New Practice Revenue Sources: Cosmetic and Laser Treatments

August 2, 2012

Two options for bringing new revenue into your medical practice can be found in cosmetic and laser treatments.

There are many opportunities on the market for physician offices to add revenue streams to their clinics. Some come in the form of adding ancillary services, adding additional providers, products, or even having an independent business unit operating right in your office. Over the next few weeks, I will clue you in on some of the best and biggest revenue generators that have great patient satisfaction to back up their big numbers. No matter your practice size, patient population, or even budget (because some of these require $0 investment from the practice) there is a revenue line out there for your clinic.

For the first option, let's discuss the most commonly utilized revenue stream: cosmetic treatments and products. Compared to the profit margin on a standard or even new patient office visit, minor cosmetic treatments (cash paid, not billable to insurance) can substantially add revenue and new patients. There are a number of different types to implement.

The easiest to implement is going to be Botox treatments (also a newer alternative Dysport), a subcutaneous injection used to reduce fine lines and wrinkles best utilized in the upper 1/3 of the face. Training is minimal, often times there are a couple classes that Allergan will provide to get practitioners certified, and without a cosmetic surgery fellowship training, the Botox technique can be very simple to perfect. Some offices charge by the unit, some offices charge by the area, however I recommend charging a flat rate plus per unit cost, then if there is a touch up needed at their two week follow-up appointment, the client is only charged the per unit fee. There is very little up-front cost involved. Typically the drug company will provide samples to train with and to treat the office staff with, and then they become your walking and talking advertisements. Botox must be kept cold, and it ships fast, so in most instances you could fill up a morning with Botox patients and order the supplies only a few days in advance.

Once you have mastered the Botox/Dysport arena, you may be ready to move onto hyaluronic acid fillers for the lower 2/3 of the face, such as Restylane or Juvederm or the like. These fillers are a bit more time consuming, because they are a bit more labor intensive than Botox, but in a similar manner the financial rewards for the clinic can be quite handsome. In the same manner as above, typically the drug companies will train practitioners and provide samples for office staff should they chose to be practice patients. There is little up-front cost, and typically you can keep a couple on hand or order them a week or so prior to a patient being scheduled.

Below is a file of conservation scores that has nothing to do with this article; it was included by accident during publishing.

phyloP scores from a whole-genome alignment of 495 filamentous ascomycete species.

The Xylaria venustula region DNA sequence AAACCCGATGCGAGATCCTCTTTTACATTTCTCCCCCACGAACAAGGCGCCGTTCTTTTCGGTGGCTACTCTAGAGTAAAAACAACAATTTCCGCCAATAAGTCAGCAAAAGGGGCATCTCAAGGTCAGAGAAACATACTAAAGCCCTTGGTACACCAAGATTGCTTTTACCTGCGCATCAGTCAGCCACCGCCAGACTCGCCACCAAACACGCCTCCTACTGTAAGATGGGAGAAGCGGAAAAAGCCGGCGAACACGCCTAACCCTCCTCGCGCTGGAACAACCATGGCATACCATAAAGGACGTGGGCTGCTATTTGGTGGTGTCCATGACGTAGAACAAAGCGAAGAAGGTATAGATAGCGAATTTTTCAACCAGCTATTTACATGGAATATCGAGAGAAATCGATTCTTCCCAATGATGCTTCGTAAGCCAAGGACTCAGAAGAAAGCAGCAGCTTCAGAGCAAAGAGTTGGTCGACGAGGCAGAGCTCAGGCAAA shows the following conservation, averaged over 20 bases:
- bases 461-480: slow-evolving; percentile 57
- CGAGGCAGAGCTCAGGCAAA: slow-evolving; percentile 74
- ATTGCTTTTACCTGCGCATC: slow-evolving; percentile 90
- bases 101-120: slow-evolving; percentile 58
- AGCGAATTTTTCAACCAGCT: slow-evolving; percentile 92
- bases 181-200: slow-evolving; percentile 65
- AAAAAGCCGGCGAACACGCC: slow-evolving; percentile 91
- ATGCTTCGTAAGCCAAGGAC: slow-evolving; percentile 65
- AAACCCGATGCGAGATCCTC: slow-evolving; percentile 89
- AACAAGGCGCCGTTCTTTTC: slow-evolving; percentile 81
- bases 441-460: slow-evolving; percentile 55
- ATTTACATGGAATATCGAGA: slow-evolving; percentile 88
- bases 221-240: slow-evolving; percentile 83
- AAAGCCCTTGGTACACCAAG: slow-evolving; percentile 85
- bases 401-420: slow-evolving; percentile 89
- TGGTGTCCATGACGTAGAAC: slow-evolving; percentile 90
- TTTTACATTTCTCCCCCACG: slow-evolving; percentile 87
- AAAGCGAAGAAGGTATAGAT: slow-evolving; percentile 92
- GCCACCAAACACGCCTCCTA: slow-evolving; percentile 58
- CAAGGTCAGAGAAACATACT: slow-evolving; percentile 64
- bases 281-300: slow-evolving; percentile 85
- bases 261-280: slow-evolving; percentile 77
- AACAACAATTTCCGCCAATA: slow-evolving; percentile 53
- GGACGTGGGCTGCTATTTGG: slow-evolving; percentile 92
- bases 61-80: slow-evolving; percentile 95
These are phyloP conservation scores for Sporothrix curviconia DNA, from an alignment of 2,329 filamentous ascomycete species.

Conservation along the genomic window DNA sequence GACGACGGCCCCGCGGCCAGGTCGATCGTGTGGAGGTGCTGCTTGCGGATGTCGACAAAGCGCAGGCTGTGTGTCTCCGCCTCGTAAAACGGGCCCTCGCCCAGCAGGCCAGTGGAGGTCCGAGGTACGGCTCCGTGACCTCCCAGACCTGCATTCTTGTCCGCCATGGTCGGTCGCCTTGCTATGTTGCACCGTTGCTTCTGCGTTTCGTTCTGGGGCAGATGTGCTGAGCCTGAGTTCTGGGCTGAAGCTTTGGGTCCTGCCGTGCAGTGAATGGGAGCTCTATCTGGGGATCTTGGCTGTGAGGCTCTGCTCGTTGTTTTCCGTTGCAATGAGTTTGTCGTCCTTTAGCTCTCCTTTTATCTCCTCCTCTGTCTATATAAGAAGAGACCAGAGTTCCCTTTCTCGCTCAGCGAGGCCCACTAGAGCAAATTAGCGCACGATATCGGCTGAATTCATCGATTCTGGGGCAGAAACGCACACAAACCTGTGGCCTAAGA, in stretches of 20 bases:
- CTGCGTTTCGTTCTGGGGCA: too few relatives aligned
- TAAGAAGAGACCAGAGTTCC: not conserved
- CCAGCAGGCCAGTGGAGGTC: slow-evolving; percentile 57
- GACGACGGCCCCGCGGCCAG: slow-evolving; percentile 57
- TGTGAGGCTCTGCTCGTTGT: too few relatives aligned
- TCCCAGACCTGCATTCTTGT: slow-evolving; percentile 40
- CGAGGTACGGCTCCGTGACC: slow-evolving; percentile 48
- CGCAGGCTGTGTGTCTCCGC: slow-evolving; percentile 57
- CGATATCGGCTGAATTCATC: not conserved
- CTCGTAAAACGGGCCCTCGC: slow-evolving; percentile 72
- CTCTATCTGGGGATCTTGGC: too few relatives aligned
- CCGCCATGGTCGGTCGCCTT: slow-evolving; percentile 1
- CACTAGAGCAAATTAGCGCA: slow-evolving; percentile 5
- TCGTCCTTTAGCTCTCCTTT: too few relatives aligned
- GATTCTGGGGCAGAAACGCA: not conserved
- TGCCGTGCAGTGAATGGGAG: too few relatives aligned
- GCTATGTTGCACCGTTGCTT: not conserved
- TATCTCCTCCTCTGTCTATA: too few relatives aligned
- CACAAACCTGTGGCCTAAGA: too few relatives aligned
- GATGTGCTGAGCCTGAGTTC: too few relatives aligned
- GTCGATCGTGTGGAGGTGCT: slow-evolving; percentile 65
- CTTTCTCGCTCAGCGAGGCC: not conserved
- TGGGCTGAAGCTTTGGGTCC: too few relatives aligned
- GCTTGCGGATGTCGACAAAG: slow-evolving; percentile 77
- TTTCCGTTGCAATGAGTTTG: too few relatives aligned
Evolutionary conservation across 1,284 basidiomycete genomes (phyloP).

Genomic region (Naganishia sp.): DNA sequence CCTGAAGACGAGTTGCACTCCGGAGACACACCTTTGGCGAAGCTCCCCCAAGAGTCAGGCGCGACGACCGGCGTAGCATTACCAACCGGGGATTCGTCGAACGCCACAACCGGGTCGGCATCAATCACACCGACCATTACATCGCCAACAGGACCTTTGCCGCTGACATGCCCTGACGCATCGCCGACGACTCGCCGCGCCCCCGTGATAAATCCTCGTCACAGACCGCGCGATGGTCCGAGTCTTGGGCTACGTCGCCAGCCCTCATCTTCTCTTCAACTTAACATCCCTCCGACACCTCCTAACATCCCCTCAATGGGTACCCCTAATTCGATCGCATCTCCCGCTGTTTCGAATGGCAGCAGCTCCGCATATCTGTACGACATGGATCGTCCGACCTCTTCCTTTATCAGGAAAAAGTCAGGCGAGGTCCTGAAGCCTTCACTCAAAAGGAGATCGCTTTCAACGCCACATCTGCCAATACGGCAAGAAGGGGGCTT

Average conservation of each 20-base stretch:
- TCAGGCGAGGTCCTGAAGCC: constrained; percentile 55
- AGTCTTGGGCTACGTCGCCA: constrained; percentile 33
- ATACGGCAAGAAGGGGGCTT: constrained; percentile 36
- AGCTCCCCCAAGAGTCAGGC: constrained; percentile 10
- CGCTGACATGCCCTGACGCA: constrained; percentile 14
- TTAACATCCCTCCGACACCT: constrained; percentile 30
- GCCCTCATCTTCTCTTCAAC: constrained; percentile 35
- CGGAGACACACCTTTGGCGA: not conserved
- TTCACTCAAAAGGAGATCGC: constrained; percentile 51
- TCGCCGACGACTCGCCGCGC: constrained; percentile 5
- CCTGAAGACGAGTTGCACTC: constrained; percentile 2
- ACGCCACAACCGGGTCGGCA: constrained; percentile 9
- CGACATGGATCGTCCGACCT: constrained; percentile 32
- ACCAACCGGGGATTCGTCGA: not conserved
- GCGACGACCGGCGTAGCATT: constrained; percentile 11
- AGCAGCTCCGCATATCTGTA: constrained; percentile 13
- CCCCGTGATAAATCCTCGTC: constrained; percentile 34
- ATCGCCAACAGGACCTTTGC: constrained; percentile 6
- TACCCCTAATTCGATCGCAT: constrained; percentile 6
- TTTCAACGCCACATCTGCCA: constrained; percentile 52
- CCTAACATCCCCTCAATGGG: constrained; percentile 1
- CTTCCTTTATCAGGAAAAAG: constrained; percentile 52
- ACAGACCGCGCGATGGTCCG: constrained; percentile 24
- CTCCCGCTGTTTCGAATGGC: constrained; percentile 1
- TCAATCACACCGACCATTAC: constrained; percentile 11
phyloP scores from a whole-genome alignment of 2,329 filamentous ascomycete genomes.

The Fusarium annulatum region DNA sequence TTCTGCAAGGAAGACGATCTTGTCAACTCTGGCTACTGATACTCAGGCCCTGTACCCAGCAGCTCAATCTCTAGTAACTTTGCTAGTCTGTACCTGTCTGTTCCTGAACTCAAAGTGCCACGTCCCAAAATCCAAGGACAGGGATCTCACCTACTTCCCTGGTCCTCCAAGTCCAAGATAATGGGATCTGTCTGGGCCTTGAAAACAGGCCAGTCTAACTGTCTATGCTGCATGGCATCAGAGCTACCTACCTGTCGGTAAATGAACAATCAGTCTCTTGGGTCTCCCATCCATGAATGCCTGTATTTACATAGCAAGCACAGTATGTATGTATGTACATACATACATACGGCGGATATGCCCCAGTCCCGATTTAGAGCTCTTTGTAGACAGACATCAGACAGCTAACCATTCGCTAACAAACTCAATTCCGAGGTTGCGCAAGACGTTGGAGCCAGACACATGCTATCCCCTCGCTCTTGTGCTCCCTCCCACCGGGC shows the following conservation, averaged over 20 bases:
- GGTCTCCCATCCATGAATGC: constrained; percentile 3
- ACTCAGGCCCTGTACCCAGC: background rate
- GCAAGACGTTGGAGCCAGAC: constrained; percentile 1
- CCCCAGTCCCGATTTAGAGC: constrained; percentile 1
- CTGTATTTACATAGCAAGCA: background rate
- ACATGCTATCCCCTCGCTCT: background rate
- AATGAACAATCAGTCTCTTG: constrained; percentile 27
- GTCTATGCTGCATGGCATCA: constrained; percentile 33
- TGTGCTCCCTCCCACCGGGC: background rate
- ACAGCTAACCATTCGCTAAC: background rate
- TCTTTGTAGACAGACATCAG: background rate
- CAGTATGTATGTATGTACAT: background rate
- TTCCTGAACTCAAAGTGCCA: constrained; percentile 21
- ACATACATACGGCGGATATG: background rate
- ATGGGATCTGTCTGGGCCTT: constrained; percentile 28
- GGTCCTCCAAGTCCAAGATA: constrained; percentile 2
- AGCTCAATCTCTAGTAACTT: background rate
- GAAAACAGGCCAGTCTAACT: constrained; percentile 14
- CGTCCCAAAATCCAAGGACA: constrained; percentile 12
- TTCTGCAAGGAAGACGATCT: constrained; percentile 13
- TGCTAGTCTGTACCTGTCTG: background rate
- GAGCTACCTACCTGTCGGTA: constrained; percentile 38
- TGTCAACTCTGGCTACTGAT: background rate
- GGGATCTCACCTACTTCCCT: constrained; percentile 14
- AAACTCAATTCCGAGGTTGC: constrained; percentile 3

Another option or addition to your clinic’s revenue stream is to add laser treatments. These can be very popular for the non-invasive cosmetic procedure patient group, and again are cash pay procedures. Depending on the route you take there can be little up-front investment required. Lasers purchased outright are expensive, but there are a number of lease-to-own and other financing options available, and in some metro areas there are even laser renting programs where you can rent a laser by the day, week, or patient. Training is very important for laser work and most laser companies will train you on their specific units. One benefit here is that mid-levels, nurses, and techs can also perform these treatments on certain lasers, under the supervision of a physician.

There are a number of supplements that could be added to any or all of these to capture market additional revenue, such as skin care consultations, facials, skin care products, waxing, etc. All of these fall under the cash pay umbrella, and will generate a nice add-on revenue stream.

Electing cosmetic treatments as your office’s additional revenue stream has great perks for the office staff and the potential for huge perks in profit as well. In some areas hard hit by tough economic times, cosmetic treatments have taken a hit, but in other markets they are flourishing. Be sure to do your research in for your specific area to see if this avenue would provide return on the time investment. If you are still unsure, start with Botox, and then once that is flourishing, poll your patients to ask about laser treatments before deciding to move on a laser purchase.

Next week, we will discuss a new testing device to add revenue.

Find out more about Audrey "Christie" McLaughlin, RN, and our other Practice Notes bloggers.